A chronic inflammation of the lacrimal glands is often associated with another chronically inflammatory disease. These include for instance the lung disease sarcoidosis, the vascular disease Wegener’s disease or the gastrointestinal disease Crohn’s disease. However, doctors are unable to find any clear cause for many people with chronic lacrimal gland inflammation.
How common are lacrimal duct diseases?
A congenital lacrimal duct obstruction occurs in about 6% of newborns and is the most common cause of persistent tears in the eyes of infants and small children.
It is not known how often lacrimal gland inflammations occur. However, they are rare overall and generally occur in children, adolescents and young adults.
A chronic inflammation of the lacrimal glands, which is associated with an autoimmune disease like Crohn’s disease, occurs more commonly in women than men, because more women generally have autoimmune diseases.
How are lacrimal duct diseases diagnosed?
Lacrimal duct diseases are usually easy to recognize. An obstruction of the lacrimal ducts (dacryostenosis) is typically expressed by watery eyes, tears and sometimes a secretion discharge. With dacryoadenitis, the lacrimal gland occasionally swells up severely.
If doctors detect such signs during an examination, they can initiate further diagnostic measures if necessary.
Congenital lacrimal duct obstruction
Doctors ask the child’s parents about abnormalities such as increased lachrymation and examine the child’s eyes – to also rule out other eye diseases. As a general rule, a diagnosis can be made after that.
For additional diagnostic confirmation, doctors can carry out a standardized test to assess lachrymation – for example the so-called Schirmer’s test. In the course of this, a test strip made of litmus paper is suspended in the conjunctival sac to assess the amount of tears produced. The conjunctival sac is a mucous membrane. This begins at the edge of the eyelid and covers the rear surface of the eyelids facing the eyeball.
When necessary, they can also examine the backlog of lacrimal fluid with a small needle that is carefully inserted into the lacrimal points of the lower eyelid after local anesthesia.
Acute and chronic lacrimal gland inflammation
When there is a swelling of the lacrimal glands that occurs due to a viral disease, no other examinations are normally necessary.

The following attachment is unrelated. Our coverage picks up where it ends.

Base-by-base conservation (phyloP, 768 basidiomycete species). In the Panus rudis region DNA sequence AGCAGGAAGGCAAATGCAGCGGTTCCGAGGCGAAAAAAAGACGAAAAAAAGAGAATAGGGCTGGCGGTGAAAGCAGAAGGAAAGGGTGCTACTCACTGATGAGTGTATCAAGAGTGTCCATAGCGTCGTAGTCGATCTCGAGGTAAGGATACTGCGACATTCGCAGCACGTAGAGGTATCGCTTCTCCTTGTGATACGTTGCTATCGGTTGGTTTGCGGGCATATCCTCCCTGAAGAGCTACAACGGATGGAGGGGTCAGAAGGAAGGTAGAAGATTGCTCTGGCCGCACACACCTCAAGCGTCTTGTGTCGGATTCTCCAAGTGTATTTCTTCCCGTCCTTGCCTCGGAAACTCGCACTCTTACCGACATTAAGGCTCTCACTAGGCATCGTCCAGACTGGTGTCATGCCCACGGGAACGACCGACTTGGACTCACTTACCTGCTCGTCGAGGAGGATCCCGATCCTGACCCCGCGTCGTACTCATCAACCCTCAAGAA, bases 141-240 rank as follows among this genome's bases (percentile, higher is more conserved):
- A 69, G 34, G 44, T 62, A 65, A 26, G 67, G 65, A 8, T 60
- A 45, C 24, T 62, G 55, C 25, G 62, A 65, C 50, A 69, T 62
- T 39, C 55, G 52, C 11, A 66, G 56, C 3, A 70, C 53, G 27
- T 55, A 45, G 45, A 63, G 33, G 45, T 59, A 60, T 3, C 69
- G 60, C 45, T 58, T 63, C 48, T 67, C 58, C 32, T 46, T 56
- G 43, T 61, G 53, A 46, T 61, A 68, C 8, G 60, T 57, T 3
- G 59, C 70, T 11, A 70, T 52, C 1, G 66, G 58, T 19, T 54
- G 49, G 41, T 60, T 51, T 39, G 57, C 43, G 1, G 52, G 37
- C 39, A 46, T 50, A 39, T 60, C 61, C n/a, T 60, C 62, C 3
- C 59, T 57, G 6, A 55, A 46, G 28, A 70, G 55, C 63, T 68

Doctors carry out an expanded diagnosis in particular if:
- the cause of the lacrimal gland inflammation is unclear
- it is not clear whether it is actually an inflammation of the lacrimal glands or another disease
- a treatment is not showing the desired success
- older adults are sick
- both eyes are affected
With an examination of the blood for example, certain antibodies can be detected that shed light on whether an autoimmune disease is present.
Imaging techniques like magnetic resonance imaging (MRI) can make an enlargement or change of the lacrimal gland visible. Another possibility is to do a biopsy, meaning that a tissue sample is taken and examined.
How are lacrimal duct diseases treated?
The treatment options vary depending on the type of lacrimal duct disease. They range from a mere medical follow-up to medical measures and surgery.
Treatment of a congenital lacrimal duct obstruction
In newborns, obstruction of the lacrimal ducts (dacryostenosis) can often be easily solved within the first weeks of life. To treat a congenital obstruction, diligent eyelid hygiene is recommended along with regular massage of the affected lacrimal ducts and, if necessary, the lacrimal sac. Both can be carried out by parents themselves after expert guidance. A lacrimal duct obstruction can thus most often be solved within weeks or a few months.
If a pus-filled secretion accumulates in the eye region, it is often an indication of the lacrimal sac being colonized by bacteria. In that case, the doctor will additionally prescribe antibiotics that counteract these bacteria.
If the lacrimal duct obstruction is present after the age of six months as well, doctors examine the lacrimal ducts with a special probe or needle. In the process, the lacrimal ducts can be carefully rinsed with excess pressure.
If massages, medications and rinses remain unsuccessful, a surgical intervention may be required. In the course of this, the doctor creates a connection between the nasal cavity and lacrimal sac. This makes it possible for lacrimal fluid to flow off into the lacrimal sac in spite of closed lacrimal ducts.
Treatment of an acute lacrimal gland inflammation
An acute lacrimal gland inflammation (dacryoadenitis) caused by viruses usually heals by itself within 4 to 6 weeks. If bacteria are the cause of the inflammation, it is sensible to take antibiotics – bactericidal drugs. If a pus-filled pocket (abscess) forms, it may be necessary to have this opened during a small operation.
Doctors can prescribe corticosteroids against the swelling of the lacrimal gland. That is a group of anti-inflammatory drugs.
Treatment of a chronic lacrimal gland inflammation
A chronic inflammation of the lacrimal glands can often be traced back to another disease. It is therefore important to treat both diseases. To help the swelling in the lacrimal gland go down, corticosteroids are used as for acute inflammation.
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- UpToDate (Internet). Congenital nasolacrimal duct obstruction (dacryostenosis) and dacryocystocele. Wolters Kluwer 2019. Aufgerufen am 09.07.2021.